You might notice every group eating a different dish at Crispy’s Beer & Wine Bar. That’s because the bar has BYOF policy—that’s short for bring your own food—which lets guests soak up the 39 craft brews on draft without having to snack on bar peanuts. This policy inspires patrons to linger over pints of hoppy Dogfish Head 60 Minute IPA or bottles of fruity Belgian Kasteel Rouge. The deep brown of Gulden Draak hints at its potent Belgian flavor and alcohol content, and light flits easily through the wheat-golden color of Paulaner Hefeweizen. Televisions overhead chatter, providing updates on athletic events or how scary the weatherman says thunder will be this weekend. Those who didn’t bring food snack on the bar’s small selection of locally produced appetizers and desserts such as chocolate-covered potato chips and beer brittle.
According to the Viera Sun, when Loris and Rafaella Barsiola first moved to the United States from Italy in 1999, they didn't speak a lick of English. A year later they opened Bacco Wine Cafe and let their cooking do the talking for them. Though they're now well acclimated to the States, they still serve their pastas, chicken, and beef dishes they way they did in Savona, Italy: inside a Ferrari. In the kitchen, Rafaella prepares ever-changing menu selections featuring her family recipes. Loris curates a wine list with dozens of varietals from Italy and selects jazz music to play in the dining room.
The Loughman Lake Beer and Food Fest, formerly known as the Titusville Craft Beer Festival, sets a spread of up to 70 domestic and craft beers for festival-goers to sample amidst the scenic vista at Loughman Lake. Since 2012, the festival has been a destination for fun lovers of all stripes: guests can chew the fat about their favorite baseball teams or play full-contact chess in the sports lounge, toast digital gladiators in the video-game area, or rock out to live music played throughout the day. Thanks to the new venue, the festival also offers a chance to jet across the wetlands on an airboat with reservations through the lakeside lodge.
Jesse Rijos and Daisy Rullan purchased Inlet Wines in 2010 and immediately began revamping the retail space’s vibe. Though the shop remains true to its original purpose—pairing customers with craft beer, cigars, and wines from Argentina, Italy, Spain, and Napa Valley—it also now houses a lounge area where customers can listen to live music each weekend. In addition, the space hosts once-monthly comedy shows and Wednesday-evening happy hours to counteract the bad mood that results from inadvertently tossing your dirty dishes in the dryer. All gatherings at Inlet Wines spill out onto a patio where guests can puff on purchased cigars.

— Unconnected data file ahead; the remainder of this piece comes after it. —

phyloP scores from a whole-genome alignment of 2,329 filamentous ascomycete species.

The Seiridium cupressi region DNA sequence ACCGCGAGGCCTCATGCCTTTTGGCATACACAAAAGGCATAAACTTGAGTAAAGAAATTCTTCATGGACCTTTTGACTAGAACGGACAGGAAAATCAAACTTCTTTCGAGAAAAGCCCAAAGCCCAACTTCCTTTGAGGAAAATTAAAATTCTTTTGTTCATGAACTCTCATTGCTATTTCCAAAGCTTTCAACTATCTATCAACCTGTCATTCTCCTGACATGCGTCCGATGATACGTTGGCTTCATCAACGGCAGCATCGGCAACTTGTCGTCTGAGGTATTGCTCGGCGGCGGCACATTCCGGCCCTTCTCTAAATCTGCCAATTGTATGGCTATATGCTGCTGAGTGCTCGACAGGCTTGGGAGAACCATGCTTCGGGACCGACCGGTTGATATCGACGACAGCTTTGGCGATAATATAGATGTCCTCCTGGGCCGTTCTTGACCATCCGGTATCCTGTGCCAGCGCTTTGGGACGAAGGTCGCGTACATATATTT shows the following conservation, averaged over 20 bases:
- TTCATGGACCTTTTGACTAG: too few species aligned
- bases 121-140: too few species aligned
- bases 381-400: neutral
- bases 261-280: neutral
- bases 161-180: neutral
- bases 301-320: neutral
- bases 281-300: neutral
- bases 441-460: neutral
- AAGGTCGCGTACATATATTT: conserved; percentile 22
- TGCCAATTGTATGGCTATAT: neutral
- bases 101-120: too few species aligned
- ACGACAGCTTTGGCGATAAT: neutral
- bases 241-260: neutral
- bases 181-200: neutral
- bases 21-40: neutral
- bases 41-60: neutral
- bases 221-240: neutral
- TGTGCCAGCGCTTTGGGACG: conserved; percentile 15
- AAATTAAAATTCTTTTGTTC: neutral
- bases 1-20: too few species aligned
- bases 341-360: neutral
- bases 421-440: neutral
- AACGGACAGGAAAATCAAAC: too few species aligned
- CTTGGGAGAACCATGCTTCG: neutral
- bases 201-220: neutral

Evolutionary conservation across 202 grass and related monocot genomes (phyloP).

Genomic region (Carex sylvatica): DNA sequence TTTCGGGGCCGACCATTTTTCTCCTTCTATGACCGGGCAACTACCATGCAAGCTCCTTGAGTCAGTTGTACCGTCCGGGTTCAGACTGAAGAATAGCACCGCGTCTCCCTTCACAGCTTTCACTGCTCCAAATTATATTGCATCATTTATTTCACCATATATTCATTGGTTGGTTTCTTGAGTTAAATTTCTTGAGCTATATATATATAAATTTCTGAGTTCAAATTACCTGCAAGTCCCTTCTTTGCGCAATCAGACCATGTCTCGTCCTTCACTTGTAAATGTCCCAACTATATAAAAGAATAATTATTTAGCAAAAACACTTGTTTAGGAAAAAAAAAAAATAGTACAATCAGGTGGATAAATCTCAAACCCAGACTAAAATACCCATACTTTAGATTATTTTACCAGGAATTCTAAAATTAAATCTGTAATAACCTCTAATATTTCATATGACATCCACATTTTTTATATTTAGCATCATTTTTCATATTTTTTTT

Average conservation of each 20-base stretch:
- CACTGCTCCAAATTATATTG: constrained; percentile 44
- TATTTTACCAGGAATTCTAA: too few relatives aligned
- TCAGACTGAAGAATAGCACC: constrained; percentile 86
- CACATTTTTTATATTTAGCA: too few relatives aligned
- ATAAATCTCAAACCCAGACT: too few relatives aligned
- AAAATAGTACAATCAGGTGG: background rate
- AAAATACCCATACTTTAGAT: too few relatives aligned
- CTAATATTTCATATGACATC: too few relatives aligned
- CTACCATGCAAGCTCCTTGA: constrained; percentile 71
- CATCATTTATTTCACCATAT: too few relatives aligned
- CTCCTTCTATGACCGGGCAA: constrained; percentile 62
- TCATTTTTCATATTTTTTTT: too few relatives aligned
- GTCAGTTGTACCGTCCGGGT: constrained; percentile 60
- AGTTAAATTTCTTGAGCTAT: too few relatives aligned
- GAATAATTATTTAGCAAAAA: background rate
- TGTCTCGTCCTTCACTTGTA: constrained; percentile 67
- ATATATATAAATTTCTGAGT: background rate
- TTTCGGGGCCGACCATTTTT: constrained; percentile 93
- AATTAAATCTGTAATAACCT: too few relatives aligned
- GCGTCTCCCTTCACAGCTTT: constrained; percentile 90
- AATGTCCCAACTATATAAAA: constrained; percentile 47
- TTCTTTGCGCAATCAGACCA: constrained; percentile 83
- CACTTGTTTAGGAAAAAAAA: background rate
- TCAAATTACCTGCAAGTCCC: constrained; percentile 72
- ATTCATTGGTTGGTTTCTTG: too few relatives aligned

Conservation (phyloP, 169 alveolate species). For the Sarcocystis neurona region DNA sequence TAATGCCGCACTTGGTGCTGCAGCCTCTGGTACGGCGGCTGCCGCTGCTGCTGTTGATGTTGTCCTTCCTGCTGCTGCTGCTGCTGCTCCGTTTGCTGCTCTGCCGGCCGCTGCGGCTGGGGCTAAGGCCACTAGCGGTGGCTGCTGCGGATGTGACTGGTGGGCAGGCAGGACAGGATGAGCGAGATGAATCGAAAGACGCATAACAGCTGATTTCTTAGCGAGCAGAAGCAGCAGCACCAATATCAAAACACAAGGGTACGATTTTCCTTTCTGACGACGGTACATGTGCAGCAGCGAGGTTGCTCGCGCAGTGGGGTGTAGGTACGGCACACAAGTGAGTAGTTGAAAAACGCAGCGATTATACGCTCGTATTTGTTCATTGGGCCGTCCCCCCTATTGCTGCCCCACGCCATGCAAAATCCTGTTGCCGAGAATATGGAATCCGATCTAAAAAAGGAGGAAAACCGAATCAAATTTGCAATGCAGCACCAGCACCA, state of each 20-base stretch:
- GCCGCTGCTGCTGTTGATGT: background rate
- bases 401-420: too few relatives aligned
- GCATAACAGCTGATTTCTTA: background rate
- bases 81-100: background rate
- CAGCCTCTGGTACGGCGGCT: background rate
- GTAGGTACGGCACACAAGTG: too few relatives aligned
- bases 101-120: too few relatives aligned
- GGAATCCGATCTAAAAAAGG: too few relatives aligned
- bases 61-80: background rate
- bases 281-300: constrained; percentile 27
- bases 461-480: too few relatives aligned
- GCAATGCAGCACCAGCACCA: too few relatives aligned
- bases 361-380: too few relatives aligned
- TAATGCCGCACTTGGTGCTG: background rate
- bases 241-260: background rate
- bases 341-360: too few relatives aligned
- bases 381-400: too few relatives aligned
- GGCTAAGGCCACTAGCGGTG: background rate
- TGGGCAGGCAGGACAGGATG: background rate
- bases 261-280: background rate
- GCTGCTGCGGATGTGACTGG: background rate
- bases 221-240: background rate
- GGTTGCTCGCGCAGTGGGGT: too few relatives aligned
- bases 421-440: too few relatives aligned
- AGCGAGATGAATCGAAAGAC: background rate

With its exposed bricks, arched doorways, and dim lighting, The Wine Room on Park Avenue evokes a medieval monastery. That may be why the sleek, Italian-made Enomatic wine dispenser, which controls bottle temperature and prevents oxidation, looks so much like a Star Trek?era gadget within the pleasantly rustic walls. With the push of a button, the metallic nozzles pour out precise 1-ounce sample-size, half-glass, or full-glass portions. To ensure spouts remain untainted from customer to customer, it cleans itself after every pour.
The Enomatic is one reason The Wine Room earned the title of Orlando's best wine bar from Orlando Magazine. The recently remodeled space now boasts additional seating, a new menu, and a new lineup of machines. Though the technology is impressive, the shop backs up their gadgetry with a staff of actual human wine connoisseurs. These friendly staffers help customers navigate the selection of 156 wines, and offer wine classes throughout the year. They can also recommend bottles to pair with The Wine Room's selection of cheeses, flatbreads, and yachts in need of christening.
From soup to suds to sandwiches, Shipyard Emporium’s menu settles tempestuous stomachs with home-crafted cuisine and fresh, locally sourced ingredients. Warm up food-intake valves with a bowl of clam chowder ($6) or lobster bisque ($8), both conjured from traditional recipes left behind by the lost civilization of Maine, before wrapping tonsils around a 10-inch flatbread pizza ($10) in styles ranging from roasted chicken with barbecue sauce to pot roast with crimini mushrooms and gorgonzola. Sandwiches arrive in the loving embrace of freshly baked bread, accompanied by a choice of potato salad, pasta salad, orzo, or potato chips. The Lake Rose drizzles orange-cranberry sauce over smoked turkey and brie on a hot ciabatta bun ($8) and the Rollie grills swiss, yellow cheddar, and herbed goat cheeses into a gooey Triforce of tastiness ($6). Frigate-size appetites load up a cargo of pan-roasted Atlantic salmon and coriander under an orange-blossom-honey glaze ($16).